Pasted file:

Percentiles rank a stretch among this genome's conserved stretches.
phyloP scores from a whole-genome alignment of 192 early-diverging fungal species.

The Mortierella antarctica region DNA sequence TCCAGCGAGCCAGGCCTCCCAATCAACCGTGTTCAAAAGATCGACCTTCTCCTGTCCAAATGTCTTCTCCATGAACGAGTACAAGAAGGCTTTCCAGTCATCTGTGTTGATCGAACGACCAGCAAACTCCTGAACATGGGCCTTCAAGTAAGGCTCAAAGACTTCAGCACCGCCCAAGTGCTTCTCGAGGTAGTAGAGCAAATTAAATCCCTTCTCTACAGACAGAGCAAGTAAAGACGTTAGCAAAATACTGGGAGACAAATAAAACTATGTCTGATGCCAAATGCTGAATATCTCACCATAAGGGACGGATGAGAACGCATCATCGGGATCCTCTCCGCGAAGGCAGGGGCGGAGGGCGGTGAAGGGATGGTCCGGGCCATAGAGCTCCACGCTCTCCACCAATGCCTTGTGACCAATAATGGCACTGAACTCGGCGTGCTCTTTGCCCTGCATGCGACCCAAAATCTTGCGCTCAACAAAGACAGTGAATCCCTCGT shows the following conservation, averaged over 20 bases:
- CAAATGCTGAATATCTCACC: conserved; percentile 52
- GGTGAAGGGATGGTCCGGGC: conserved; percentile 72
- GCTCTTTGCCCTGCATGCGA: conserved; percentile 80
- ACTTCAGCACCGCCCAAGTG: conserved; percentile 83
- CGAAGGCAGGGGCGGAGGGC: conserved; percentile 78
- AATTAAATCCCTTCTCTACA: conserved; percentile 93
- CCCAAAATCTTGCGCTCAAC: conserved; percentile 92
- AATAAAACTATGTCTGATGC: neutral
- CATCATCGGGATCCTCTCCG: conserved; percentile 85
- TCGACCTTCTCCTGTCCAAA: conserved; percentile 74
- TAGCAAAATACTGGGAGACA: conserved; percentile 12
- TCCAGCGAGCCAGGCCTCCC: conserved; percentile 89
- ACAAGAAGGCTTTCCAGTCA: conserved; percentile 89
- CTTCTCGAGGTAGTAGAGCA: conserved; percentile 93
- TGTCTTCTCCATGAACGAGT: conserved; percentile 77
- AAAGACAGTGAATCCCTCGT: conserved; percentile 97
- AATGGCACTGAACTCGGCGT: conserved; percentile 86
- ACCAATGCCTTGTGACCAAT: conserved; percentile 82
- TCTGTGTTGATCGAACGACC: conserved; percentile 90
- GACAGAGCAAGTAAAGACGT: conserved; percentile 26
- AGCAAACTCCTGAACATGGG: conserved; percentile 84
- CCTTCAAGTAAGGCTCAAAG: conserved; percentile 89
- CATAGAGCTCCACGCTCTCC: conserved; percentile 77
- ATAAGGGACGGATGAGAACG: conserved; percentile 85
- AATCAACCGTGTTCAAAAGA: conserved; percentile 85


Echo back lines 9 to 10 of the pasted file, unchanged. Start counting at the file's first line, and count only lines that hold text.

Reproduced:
- AATTAAATCCCTTCTCTACA: conserved; percentile 93
- CCCAAAATCTTGCGCTCAAC: conserved; percentile 92